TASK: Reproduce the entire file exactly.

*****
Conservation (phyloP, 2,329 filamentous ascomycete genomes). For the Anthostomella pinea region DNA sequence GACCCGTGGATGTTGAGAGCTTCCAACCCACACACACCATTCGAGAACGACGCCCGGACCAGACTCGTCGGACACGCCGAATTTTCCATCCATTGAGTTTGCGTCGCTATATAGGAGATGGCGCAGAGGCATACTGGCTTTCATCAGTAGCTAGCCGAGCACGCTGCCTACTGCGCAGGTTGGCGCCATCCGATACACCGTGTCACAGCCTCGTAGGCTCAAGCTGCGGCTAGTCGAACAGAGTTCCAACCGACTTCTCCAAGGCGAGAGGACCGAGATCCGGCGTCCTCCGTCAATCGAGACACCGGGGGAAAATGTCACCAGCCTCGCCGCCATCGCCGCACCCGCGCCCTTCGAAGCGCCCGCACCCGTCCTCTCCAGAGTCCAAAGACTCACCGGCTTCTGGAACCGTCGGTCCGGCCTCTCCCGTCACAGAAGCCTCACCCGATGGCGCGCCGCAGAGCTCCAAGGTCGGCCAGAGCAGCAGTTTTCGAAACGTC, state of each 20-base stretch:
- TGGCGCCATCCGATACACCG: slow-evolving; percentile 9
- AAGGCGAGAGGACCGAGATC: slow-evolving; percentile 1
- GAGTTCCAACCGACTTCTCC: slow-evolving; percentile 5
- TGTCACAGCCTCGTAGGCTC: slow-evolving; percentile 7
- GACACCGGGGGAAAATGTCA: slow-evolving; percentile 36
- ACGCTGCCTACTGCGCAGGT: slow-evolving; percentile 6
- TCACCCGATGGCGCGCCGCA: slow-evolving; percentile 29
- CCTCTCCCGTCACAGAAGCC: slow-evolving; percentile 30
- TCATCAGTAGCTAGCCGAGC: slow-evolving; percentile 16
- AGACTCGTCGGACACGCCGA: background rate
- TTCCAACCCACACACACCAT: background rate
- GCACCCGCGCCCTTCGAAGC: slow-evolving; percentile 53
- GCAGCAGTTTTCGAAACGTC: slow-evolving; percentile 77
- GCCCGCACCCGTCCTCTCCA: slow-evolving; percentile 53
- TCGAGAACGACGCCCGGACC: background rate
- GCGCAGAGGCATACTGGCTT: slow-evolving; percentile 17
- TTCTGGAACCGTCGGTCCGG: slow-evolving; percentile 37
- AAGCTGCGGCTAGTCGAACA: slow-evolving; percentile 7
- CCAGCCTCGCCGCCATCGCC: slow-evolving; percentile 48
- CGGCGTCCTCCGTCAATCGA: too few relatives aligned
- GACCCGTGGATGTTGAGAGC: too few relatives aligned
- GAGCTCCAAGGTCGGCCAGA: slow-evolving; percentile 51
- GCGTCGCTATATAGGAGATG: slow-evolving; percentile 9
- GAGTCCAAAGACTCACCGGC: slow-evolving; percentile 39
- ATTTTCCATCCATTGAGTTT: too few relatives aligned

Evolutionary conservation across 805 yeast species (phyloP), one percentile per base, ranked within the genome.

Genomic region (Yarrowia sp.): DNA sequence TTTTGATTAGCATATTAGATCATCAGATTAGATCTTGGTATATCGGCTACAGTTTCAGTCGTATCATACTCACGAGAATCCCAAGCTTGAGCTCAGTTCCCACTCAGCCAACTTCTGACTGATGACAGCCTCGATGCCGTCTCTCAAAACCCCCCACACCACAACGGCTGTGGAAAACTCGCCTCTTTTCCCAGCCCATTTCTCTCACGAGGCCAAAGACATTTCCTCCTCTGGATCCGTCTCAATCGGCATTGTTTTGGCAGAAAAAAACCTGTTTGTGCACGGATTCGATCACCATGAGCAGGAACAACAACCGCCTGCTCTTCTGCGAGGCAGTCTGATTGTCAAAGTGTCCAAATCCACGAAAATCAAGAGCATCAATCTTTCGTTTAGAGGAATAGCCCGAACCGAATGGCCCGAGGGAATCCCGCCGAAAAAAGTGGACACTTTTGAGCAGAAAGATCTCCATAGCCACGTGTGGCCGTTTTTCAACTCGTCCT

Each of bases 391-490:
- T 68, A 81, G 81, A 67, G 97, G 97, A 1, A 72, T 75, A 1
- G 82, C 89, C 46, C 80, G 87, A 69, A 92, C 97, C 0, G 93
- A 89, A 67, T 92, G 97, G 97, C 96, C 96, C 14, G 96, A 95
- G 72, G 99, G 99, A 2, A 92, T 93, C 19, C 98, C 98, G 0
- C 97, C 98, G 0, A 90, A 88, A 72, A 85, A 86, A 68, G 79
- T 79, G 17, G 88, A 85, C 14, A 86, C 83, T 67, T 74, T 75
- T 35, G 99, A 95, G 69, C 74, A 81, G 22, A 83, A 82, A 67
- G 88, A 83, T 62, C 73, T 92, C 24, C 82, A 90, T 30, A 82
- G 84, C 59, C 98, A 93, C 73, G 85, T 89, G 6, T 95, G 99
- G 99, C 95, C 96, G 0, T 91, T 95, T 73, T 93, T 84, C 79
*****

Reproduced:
Conservation (phyloP, 2,329 filamentous ascomycete genomes). For the Anthostomella pinea region DNA sequence GACCCGTGGATGTTGAGAGCTTCCAACCCACACACACCATTCGAGAACGACGCCCGGACCAGACTCGTCGGACACGCCGAATTTTCCATCCATTGAGTTTGCGTCGCTATATAGGAGATGGCGCAGAGGCATACTGGCTTTCATCAGTAGCTAGCCGAGCACGCTGCCTACTGCGCAGGTTGGCGCCATCCGATACACCGTGTCACAGCCTCGTAGGCTCAAGCTGCGGCTAGTCGAACAGAGTTCCAACCGACTTCTCCAAGGCGAGAGGACCGAGATCCGGCGTCCTCCGTCAATCGAGACACCGGGGGAAAATGTCACCAGCCTCGCCGCCATCGCCGCACCCGCGCCCTTCGAAGCGCCCGCACCCGTCCTCTCCAGAGTCCAAAGACTCACCGGCTTCTGGAACCGTCGGTCCGGCCTCTCCCGTCACAGAAGCCTCACCCGATGGCGCGCCGCAGAGCTCCAAGGTCGGCCAGAGCAGCAGTTTTCGAAACGTC, state of each 20-base stretch:
- TGGCGCCATCCGATACACCG: slow-evolving; percentile 9
- AAGGCGAGAGGACCGAGATC: slow-evolving; percentile 1
- GAGTTCCAACCGACTTCTCC: slow-evolving; percentile 5
- TGTCACAGCCTCGTAGGCTC: slow-evolving; percentile 7
- GACACCGGGGGAAAATGTCA: slow-evolving; percentile 36
- ACGCTGCCTACTGCGCAGGT: slow-evolving; percentile 6
- TCACCCGATGGCGCGCCGCA: slow-evolving; percentile 29
- CCTCTCCCGTCACAGAAGCC: slow-evolving; percentile 30
- TCATCAGTAGCTAGCCGAGC: slow-evolving; percentile 16
- AGACTCGTCGGACACGCCGA: background rate
- TTCCAACCCACACACACCAT: background rate
- GCACCCGCGCCCTTCGAAGC: slow-evolving; percentile 53
- GCAGCAGTTTTCGAAACGTC: slow-evolving; percentile 77
- GCCCGCACCCGTCCTCTCCA: slow-evolving; percentile 53
- TCGAGAACGACGCCCGGACC: background rate
- GCGCAGAGGCATACTGGCTT: slow-evolving; percentile 17
- TTCTGGAACCGTCGGTCCGG: slow-evolving; percentile 37
- AAGCTGCGGCTAGTCGAACA: slow-evolving; percentile 7
- CCAGCCTCGCCGCCATCGCC: slow-evolving; percentile 48
- CGGCGTCCTCCGTCAATCGA: too few relatives aligned
- GACCCGTGGATGTTGAGAGC: too few relatives aligned
- GAGCTCCAAGGTCGGCCAGA: slow-evolving; percentile 51
- GCGTCGCTATATAGGAGATG: slow-evolving; percentile 9
- GAGTCCAAAGACTCACCGGC: slow-evolving; percentile 39
- ATTTTCCATCCATTGAGTTT: too few relatives aligned

Evolutionary conservation across 805 yeast species (phyloP), one percentile per base, ranked within the genome.

Genomic region (Yarrowia sp.): DNA sequence TTTTGATTAGCATATTAGATCATCAGATTAGATCTTGGTATATCGGCTACAGTTTCAGTCGTATCATACTCACGAGAATCCCAAGCTTGAGCTCAGTTCCCACTCAGCCAACTTCTGACTGATGACAGCCTCGATGCCGTCTCTCAAAACCCCCCACACCACAACGGCTGTGGAAAACTCGCCTCTTTTCCCAGCCCATTTCTCTCACGAGGCCAAAGACATTTCCTCCTCTGGATCCGTCTCAATCGGCATTGTTTTGGCAGAAAAAAACCTGTTTGTGCACGGATTCGATCACCATGAGCAGGAACAACAACCGCCTGCTCTTCTGCGAGGCAGTCTGATTGTCAAAGTGTCCAAATCCACGAAAATCAAGAGCATCAATCTTTCGTTTAGAGGAATAGCCCGAACCGAATGGCCCGAGGGAATCCCGCCGAAAAAAGTGGACACTTTTGAGCAGAAAGATCTCCATAGCCACGTGTGGCCGTTTTTCAACTCGTCCT

Each of bases 391-490:
- T 68, A 81, G 81, A 67, G 97, G 97, A 1, A 72, T 75, A 1
- G 82, C 89, C 46, C 80, G 87, A 69, A 92, C 97, C 0, G 93
- A 89, A 67, T 92, G 97, G 97, C 96, C 96, C 14, G 96, A 95
- G 72, G 99, G 99, A 2, A 92, T 93, C 19, C 98, C 98, G 0
- C 97, C 98, G 0, A 90, A 88, A 72, A 85, A 86, A 68, G 79
- T 79, G 17, G 88, A 85, C 14, A 86, C 83, T 67, T 74, T 75
- T 35, G 99, A 95, G 69, C 74, A 81, G 22, A 83, A 82, A 67
- G 88, A 83, T 62, C 73, T 92, C 24, C 82, A 90, T 30, A 82
- G 84, C 59, C 98, A 93, C 73, G 85, T 89, G 6, T 95, G 99
- G 99, C 95, C 96, G 0, T 91, T 95, T 73, T 93, T 84, C 79